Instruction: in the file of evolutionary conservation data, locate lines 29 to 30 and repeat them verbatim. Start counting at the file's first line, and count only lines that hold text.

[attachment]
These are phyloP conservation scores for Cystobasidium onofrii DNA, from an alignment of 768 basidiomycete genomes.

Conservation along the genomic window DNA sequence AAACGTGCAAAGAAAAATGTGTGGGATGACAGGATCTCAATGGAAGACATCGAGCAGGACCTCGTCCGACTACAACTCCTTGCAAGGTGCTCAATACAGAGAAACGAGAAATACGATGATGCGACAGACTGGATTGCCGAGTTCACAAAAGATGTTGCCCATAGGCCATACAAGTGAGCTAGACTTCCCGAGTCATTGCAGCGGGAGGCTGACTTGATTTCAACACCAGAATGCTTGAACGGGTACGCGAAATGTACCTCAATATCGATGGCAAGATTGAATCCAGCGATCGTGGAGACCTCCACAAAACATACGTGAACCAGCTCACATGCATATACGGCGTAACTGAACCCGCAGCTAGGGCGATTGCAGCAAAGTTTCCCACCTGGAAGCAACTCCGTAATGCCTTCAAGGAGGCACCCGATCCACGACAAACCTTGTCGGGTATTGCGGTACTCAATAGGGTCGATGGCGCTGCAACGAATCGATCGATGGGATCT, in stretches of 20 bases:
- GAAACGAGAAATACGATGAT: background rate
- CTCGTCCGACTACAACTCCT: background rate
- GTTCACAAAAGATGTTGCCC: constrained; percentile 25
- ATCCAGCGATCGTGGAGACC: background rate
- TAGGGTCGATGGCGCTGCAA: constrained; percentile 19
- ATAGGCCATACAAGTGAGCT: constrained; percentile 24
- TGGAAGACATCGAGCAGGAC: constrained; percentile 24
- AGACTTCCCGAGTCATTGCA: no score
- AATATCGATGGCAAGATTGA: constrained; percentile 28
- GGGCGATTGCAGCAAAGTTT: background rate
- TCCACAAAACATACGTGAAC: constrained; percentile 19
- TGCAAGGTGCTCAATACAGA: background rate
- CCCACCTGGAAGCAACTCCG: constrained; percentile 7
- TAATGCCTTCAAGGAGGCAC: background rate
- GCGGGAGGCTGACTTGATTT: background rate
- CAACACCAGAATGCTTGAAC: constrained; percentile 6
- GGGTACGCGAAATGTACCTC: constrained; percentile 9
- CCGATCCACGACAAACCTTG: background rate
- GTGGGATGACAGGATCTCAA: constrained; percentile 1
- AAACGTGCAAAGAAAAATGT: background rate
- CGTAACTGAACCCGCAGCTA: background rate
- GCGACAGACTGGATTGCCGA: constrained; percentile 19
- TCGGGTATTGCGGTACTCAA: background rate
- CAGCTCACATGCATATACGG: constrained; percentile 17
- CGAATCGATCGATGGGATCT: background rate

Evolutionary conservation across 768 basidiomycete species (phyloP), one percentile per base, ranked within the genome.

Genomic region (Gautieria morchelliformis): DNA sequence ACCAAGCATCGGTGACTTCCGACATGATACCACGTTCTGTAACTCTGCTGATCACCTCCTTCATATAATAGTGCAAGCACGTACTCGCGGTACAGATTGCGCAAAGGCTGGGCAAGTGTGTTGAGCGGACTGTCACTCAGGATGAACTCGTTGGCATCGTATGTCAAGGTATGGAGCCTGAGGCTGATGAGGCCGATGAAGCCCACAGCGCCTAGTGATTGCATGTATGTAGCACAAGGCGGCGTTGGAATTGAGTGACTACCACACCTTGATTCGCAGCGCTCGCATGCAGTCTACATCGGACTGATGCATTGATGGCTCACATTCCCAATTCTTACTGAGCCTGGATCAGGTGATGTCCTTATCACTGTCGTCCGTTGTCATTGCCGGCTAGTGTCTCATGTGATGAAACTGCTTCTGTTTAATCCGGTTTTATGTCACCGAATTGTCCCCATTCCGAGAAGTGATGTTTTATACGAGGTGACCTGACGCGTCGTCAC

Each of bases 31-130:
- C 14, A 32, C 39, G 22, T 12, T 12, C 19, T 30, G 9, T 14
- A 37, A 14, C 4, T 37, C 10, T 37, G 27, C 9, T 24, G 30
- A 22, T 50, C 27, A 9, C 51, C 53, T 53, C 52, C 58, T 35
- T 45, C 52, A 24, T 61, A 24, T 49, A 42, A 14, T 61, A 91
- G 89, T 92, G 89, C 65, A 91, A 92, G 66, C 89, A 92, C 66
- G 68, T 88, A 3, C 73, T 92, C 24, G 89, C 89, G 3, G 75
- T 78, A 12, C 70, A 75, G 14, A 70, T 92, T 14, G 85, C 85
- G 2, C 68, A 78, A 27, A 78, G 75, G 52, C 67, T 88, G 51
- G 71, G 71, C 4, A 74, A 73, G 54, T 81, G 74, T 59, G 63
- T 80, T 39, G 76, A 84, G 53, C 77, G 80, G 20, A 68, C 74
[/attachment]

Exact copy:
Genomic region (Gautieria morchelliformis): DNA sequence ACCAAGCATCGGTGACTTCCGACATGATACCACGTTCTGTAACTCTGCTGATCACCTCCTTCATATAATAGTGCAAGCACGTACTCGCGGTACAGATTGCGCAAAGGCTGGGCAAGTGTGTTGAGCGGACTGTCACTCAGGATGAACTCGTTGGCATCGTATGTCAAGGTATGGAGCCTGAGGCTGATGAGGCCGATGAAGCCCACAGCGCCTAGTGATTGCATGTATGTAGCACAAGGCGGCGTTGGAATTGAGTGACTACCACACCTTGATTCGCAGCGCTCGCATGCAGTCTACATCGGACTGATGCATTGATGGCTCACATTCCCAATTCTTACTGAGCCTGGATCAGGTGATGTCCTTATCACTGTCGTCCGTTGTCATTGCCGGCTAGTGTCTCATGTGATGAAACTGCTTCTGTTTAATCCGGTTTTATGTCACCGAATTGTCCCCATTCCGAGAAGTGATGTTTTATACGAGGTGACCTGACGCGTCGTCAC

Each of bases 31-130: